Can't connect right now! retry

add The News to homescreen

tap to bring up your browser menu and select 'Add to homescreen' to pin the The News web app

Got it!

add The News to homescreen

tap to bring up your browser menu and select 'Add to homescreen' to pin the The News web app

Got it!
October 14, 2019

Johnson plays down Brexit breakthrough hopes

Top Story

October 14, 2019

LONDON: Prime Minister Boris Johnson played down hopes on Sunday of a breakthrough in his last-ditch bid to strike an amicable divorce deal with the European Union.

Negotiators went behind closed doors for intensive talks in Brussels after Johnson outlined a new set of proposals to Irish Prime Minister Leo Varadkar on Thursday. They have very little time left to succeed.

EU leaders will meet on Thursday and Friday for a summit held under the pressures of the October 31 Brexit deadline just two weeks away.The 27 would ideally like to have a full proposal to vote on by then. But the sides are trying to achieve in a few days what they had failed to in the more than three years since Britons first voted to leave the European Union after nearly 50 years.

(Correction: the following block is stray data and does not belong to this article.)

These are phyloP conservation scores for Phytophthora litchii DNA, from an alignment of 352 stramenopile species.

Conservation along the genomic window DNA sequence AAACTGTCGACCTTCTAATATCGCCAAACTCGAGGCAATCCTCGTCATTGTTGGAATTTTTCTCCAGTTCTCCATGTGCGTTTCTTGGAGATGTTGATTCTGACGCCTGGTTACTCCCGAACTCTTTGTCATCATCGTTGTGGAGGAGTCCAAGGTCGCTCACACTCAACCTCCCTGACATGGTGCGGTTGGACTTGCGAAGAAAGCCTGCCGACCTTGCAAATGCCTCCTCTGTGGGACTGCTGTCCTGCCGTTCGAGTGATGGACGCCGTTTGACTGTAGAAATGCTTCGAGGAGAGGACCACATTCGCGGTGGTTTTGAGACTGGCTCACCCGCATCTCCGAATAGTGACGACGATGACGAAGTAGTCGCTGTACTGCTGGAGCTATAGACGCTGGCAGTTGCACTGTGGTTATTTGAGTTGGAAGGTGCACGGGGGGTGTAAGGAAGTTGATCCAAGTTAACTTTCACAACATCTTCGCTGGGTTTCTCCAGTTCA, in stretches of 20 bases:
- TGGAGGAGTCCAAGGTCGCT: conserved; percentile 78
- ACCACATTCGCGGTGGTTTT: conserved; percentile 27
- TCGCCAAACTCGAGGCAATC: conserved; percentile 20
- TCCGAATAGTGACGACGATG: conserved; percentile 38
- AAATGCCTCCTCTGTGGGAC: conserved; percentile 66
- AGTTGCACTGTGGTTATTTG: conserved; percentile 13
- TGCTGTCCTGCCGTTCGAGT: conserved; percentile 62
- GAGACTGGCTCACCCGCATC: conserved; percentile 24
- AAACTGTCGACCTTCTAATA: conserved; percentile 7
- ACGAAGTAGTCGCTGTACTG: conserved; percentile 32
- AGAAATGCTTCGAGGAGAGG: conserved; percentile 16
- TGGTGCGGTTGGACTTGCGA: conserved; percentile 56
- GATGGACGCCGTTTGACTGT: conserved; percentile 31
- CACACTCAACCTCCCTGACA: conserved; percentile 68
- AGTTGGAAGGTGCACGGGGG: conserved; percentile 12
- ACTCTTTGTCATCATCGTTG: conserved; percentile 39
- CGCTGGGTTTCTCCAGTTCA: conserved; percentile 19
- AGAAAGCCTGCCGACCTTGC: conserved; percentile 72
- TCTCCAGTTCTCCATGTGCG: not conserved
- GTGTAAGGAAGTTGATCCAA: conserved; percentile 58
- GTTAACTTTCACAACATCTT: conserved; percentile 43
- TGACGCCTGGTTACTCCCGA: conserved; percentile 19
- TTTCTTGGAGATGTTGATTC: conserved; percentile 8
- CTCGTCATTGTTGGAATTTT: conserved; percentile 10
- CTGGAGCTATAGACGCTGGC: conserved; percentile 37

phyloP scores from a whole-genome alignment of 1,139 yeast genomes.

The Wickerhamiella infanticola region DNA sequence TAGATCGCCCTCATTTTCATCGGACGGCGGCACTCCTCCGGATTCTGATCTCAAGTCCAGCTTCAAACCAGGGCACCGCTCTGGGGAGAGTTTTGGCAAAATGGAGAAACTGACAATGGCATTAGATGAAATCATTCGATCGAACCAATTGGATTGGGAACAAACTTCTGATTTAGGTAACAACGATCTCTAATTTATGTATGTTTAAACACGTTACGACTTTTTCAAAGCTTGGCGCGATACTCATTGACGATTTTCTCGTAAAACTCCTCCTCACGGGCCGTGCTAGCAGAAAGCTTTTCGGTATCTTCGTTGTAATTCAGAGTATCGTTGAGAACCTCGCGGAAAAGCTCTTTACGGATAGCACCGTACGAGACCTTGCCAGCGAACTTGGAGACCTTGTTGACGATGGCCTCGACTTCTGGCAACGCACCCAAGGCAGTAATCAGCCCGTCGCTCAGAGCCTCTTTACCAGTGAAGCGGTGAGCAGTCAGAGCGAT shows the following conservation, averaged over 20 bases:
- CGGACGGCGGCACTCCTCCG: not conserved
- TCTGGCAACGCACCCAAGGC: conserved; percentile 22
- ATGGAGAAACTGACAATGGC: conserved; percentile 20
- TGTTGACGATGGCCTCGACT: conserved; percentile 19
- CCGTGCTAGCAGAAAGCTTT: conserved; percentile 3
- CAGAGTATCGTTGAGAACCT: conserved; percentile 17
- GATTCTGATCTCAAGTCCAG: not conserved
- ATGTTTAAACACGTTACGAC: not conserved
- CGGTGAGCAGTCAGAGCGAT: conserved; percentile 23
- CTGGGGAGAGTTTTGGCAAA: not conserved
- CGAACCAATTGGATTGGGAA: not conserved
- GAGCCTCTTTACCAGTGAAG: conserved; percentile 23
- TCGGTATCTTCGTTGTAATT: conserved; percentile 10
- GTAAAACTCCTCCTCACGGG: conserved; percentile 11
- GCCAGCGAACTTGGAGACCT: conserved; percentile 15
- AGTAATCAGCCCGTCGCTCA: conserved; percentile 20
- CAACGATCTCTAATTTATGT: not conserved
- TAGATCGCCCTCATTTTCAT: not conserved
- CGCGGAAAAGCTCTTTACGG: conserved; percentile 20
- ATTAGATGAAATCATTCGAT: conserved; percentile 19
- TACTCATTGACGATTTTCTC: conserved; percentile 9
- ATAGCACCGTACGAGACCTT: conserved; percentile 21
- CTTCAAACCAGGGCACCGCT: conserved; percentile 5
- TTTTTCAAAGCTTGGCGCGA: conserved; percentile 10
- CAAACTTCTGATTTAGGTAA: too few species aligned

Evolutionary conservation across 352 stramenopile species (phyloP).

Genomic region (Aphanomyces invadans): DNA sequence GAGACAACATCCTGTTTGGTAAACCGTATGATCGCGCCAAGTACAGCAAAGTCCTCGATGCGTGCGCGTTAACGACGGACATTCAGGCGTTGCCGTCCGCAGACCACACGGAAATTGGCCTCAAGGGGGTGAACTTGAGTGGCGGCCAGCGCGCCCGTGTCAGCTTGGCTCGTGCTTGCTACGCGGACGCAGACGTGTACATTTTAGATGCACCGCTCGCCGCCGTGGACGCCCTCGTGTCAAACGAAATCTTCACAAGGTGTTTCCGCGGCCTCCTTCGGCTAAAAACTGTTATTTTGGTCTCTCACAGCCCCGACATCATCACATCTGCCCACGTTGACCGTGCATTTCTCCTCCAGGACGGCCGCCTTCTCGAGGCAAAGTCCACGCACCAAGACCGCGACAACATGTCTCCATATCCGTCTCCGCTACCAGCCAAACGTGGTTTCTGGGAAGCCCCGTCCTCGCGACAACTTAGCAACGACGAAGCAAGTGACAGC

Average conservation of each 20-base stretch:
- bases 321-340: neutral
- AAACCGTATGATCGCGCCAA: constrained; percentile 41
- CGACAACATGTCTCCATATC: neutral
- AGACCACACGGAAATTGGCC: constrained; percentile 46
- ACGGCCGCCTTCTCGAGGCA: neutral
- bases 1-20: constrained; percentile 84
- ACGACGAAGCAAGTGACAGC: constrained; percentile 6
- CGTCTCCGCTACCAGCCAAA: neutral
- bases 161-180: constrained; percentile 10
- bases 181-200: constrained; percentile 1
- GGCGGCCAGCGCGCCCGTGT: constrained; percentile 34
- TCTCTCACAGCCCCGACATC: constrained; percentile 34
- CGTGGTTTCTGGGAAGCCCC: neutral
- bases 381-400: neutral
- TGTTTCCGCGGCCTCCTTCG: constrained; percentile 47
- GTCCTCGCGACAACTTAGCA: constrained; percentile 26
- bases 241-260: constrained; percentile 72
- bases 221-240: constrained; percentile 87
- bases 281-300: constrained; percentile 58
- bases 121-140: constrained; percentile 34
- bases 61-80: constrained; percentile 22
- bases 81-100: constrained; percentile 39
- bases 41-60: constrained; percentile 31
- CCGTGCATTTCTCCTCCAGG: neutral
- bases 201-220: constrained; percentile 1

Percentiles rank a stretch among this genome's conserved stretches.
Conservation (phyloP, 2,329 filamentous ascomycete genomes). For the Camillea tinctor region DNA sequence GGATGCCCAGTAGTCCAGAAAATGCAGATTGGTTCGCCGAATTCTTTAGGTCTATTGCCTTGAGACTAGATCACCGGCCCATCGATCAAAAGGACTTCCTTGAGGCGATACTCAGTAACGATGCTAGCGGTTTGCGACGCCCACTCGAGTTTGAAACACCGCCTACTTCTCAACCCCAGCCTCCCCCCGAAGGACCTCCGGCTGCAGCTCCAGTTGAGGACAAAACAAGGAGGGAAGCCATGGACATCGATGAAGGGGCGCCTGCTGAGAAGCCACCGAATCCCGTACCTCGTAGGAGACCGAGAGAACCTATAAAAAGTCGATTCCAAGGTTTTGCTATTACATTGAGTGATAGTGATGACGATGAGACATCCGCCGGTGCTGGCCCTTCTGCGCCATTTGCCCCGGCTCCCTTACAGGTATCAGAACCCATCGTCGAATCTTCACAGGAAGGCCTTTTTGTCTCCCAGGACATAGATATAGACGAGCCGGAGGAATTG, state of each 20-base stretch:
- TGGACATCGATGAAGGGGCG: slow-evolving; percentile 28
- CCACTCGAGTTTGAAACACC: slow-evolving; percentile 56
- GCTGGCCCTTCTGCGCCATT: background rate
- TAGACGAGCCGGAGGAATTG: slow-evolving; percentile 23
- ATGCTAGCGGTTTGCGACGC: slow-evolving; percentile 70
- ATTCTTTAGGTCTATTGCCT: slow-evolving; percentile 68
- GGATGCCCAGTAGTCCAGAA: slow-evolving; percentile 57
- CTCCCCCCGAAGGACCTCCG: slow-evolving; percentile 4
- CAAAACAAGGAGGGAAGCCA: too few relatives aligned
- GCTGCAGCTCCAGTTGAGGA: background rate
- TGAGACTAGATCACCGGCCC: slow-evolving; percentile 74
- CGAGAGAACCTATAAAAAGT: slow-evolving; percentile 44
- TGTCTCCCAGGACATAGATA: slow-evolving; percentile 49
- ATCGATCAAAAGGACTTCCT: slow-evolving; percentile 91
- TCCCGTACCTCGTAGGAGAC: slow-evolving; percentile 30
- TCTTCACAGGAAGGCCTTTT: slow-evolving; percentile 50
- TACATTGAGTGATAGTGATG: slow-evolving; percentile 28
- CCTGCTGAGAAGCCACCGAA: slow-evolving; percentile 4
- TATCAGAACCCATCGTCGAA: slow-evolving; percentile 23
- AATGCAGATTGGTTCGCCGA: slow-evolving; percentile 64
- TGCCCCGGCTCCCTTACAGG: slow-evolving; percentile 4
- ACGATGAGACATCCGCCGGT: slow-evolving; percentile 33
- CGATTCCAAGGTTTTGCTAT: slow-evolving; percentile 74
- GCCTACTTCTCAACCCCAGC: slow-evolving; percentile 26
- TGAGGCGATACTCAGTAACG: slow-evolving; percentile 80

Chief EU negotiator Michel Barnier called the weekend negotiations “constructive” enough to keep going for another day. “A lot of work remains to be done,” Barnier stressed in a statement to EU ambassadors. “Discussions at technical level will continue (Monday).”

Downing Street said Johnson also told his cabinet to brace for a cliff-hanger finish. He reiterated “that a pathway to a deal could be seen but that there is still a significant amount of work to get there and we must remain prepared to leave on October 31,” a Downing Street spokesman said.

Johnson rose to power in July on a promise not to extend Brexit for a third time this year—even for a few weeks. Breaking that pledge could come back to haunt him in an early general election that most predict for the coming months.

Johnson is under parliamentary orders to seek an extension until January 31 of next year if no deal emerges by Saturday. He has promised to both follow the law and get Britain out by October 31 — a contradiction that might end up being settled in court.

Outgoing EU chief Jean-Claude Juncker said British politics were getting more difficult to decipher than the riddle of an “Egyptian sphinx”. “If the British ask for more time, which they probably will not, it would in my view be a historical nonsense to refuse them,” Juncker told Austria’s Kurier newspaper.

Topstory minus plus

Opinion minus plus

Newspost minus plus

Editorial minus plus

National minus plus

World minus plus

Sports minus plus

Business minus plus

Karachi minus plus

Lahore minus plus

Islamabad minus plus

Peshawar minus plus